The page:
The Italian maestro shares her insider tips on cooking and careers.

Step aside trusty Bolognese, there are some new kids on the block. We sat down with Emmy-award winning chef Lidia Bastianich ahead of her trip to Vancouver next month to chat education, recipes, and Julia Child.Bastianich will be in town on September 23 for Una Bella Notte con Lidia, a fundraising gala at the Four Seasons Hotel held by the BC Chapter of  Les Dames d’Escoffier. The evening will feature a seven-course meal prepared by some of Vancouver’s finest chefs, and tickets are available here.

Have you been to Canada before?

I love Canada; I think it’s beautiful! I have a cousin that lives in Montreal who I go visit, and I have friends up in Toronto. Since my show started airing on Telelatino, I have gained a ton of fans in Canada; they’re into Lidia’s cooking and it’s great!

How did you get involved with Les Dames d’Escoffier?

I’ve been a member of Les Dames here in New York for over twenty-somewhat years, so when asked me if I would come to the gala, I was all in. It’s a big event for them; I’m looking forward to it.

What are the proceeds from the gala benefitting?

The Les Dames scholarship fund, which is something I’m really passionate about; it’s an organization mostly for females. When I started 25 years ago that kind of help was really important and it still is. It’s not so much saying “oh we’re women,” it’s about connecting and sharing experiences and opportunities. The culinary world is not an easy profession to get into because of the hours; especially if you’re a women and you want to have a family—how do you manage? It’s about young women who need the opportunity, and education is key.

You managed to balance a family and a culinary career, though.

Yes, I have two children who grew up in the restaurant business with me because they would come to the restaurant to eat, then my brother would put them to bed. I told them: “This isn’t what you want to do, you don’t want to work like this.” My daughter ended up going to Oxford and my son has a masters in business, but they both work with me now. And you know what? I love it!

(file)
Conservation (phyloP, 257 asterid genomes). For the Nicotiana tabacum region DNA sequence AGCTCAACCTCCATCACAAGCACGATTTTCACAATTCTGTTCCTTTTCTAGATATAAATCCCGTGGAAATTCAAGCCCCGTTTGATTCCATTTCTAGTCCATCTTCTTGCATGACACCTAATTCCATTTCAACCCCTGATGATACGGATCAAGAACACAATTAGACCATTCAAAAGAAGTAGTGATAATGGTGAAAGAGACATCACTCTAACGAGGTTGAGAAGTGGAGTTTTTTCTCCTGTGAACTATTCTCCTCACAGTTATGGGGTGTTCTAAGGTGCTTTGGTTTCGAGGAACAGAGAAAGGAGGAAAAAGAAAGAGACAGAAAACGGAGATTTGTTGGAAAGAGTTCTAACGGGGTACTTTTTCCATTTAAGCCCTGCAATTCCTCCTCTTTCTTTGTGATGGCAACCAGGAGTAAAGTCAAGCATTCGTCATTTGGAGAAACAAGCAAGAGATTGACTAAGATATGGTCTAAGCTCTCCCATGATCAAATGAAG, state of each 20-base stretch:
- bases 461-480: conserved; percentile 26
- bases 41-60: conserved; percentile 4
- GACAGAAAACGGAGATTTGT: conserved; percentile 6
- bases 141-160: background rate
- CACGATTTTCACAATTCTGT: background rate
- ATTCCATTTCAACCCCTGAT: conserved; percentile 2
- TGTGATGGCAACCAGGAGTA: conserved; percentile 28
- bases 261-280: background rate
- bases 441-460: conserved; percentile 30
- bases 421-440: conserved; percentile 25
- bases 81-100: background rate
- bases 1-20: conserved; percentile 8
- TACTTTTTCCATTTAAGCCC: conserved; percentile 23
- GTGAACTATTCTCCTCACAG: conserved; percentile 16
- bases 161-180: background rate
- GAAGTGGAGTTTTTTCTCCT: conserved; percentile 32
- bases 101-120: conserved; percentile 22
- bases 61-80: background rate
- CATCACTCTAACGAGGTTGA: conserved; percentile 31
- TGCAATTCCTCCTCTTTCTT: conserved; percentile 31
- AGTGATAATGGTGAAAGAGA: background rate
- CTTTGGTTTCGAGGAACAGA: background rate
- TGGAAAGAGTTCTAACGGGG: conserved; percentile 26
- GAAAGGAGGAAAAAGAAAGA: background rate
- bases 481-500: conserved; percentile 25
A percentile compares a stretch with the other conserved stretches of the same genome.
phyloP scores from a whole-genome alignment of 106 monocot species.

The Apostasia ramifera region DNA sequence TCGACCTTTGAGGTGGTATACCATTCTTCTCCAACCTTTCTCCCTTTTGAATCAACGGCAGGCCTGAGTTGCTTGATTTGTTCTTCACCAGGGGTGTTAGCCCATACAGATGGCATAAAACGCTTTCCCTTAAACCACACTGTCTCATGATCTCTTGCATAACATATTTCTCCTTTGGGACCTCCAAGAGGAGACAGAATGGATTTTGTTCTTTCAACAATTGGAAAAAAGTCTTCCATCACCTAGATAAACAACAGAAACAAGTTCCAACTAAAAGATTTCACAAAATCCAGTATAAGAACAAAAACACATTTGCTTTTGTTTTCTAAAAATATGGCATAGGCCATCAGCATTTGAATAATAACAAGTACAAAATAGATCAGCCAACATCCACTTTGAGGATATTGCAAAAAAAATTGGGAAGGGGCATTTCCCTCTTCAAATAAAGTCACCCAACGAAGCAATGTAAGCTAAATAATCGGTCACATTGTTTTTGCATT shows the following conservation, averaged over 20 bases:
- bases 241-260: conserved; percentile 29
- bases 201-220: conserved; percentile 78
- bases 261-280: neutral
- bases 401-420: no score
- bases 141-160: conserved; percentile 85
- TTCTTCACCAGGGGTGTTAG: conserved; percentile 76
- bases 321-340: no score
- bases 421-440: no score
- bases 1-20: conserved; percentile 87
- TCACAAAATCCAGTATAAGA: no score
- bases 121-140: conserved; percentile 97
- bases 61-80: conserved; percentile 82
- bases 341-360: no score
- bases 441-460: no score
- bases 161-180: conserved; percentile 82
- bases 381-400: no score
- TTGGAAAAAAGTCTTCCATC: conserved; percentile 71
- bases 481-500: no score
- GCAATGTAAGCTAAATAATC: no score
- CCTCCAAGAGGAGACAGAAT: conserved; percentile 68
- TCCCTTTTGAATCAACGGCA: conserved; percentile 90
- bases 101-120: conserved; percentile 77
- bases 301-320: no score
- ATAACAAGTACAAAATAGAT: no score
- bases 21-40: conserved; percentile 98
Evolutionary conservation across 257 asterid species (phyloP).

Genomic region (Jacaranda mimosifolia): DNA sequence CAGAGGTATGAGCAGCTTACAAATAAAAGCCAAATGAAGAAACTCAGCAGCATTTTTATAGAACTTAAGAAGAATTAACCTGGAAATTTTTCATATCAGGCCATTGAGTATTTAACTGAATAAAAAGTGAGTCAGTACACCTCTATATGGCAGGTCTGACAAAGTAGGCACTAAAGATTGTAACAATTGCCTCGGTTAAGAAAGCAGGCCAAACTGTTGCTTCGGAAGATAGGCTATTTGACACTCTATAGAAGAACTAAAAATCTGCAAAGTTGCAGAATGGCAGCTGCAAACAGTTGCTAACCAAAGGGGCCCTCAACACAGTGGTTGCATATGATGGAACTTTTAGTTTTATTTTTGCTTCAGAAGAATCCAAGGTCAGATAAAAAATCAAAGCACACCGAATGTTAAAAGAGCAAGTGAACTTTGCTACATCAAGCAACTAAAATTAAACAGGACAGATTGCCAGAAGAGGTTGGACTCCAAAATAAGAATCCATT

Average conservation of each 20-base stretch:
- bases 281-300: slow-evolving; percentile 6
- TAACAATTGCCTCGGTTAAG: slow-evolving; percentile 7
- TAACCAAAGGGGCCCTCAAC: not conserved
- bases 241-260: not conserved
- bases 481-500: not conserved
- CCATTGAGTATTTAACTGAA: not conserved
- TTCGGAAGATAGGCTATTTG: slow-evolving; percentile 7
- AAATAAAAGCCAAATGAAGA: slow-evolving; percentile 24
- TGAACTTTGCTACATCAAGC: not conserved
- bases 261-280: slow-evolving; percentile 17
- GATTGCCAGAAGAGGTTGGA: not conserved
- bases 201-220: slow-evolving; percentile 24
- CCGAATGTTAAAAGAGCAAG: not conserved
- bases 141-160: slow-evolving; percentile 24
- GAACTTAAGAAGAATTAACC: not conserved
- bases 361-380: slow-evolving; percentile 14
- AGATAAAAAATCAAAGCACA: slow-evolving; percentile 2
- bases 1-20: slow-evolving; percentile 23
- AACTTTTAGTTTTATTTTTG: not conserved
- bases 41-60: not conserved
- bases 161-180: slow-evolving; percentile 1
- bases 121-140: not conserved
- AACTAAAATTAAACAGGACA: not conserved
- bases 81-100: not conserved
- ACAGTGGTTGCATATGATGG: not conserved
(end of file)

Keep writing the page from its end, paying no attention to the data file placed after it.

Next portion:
Your new book, Mastering the Art of Italian Cuisine, has a familiar title…

Yes, people always ask me if there’s any connection to Julia Child’s Mastering the Art of French Cooking. We actually share the same publisher (Knopf), so when the name came up they encouraged it. My editor said: “Absolutely Lidia, you do the Italian thing now.”

How does this book differ from what you’ve done before?

In this book I’ve compiled a lot of the philosophy behind cooking based on my personal experiences. Hopefully it’s a book people can actually read, not just head straight to the recipe. The should be able to take those instructions and apply them to their own recipes. My daughter was responsible for the enoromous glossary in the back. It’s a book that I hope can stay on peoples’ shelves as a reference book for generations.

Can we get a sneak peak of a recipe from the book? An Italian dish people might not have tried to make before?

Definitely. I was trying to decide between sharing my secret for a moist meatloaf (the trick is to add ricotta) but because the west coast gets such amazing seafood, I’ll share the recipe for my Shrimp Buzara. The north Italian Buzara is from the Adriatic coast that makes a nice dense sauce. Sometimes sauce can be a little watery, especially with fish dishes, but with the addition of breadcrumbs your guests will really appreciate the deliciousness.View Lidia’s recipe for Shrimp Buzara here, or get all of Lidia’s recipes in her book Mastering the Art of Italian Cuisine, available at Indigo.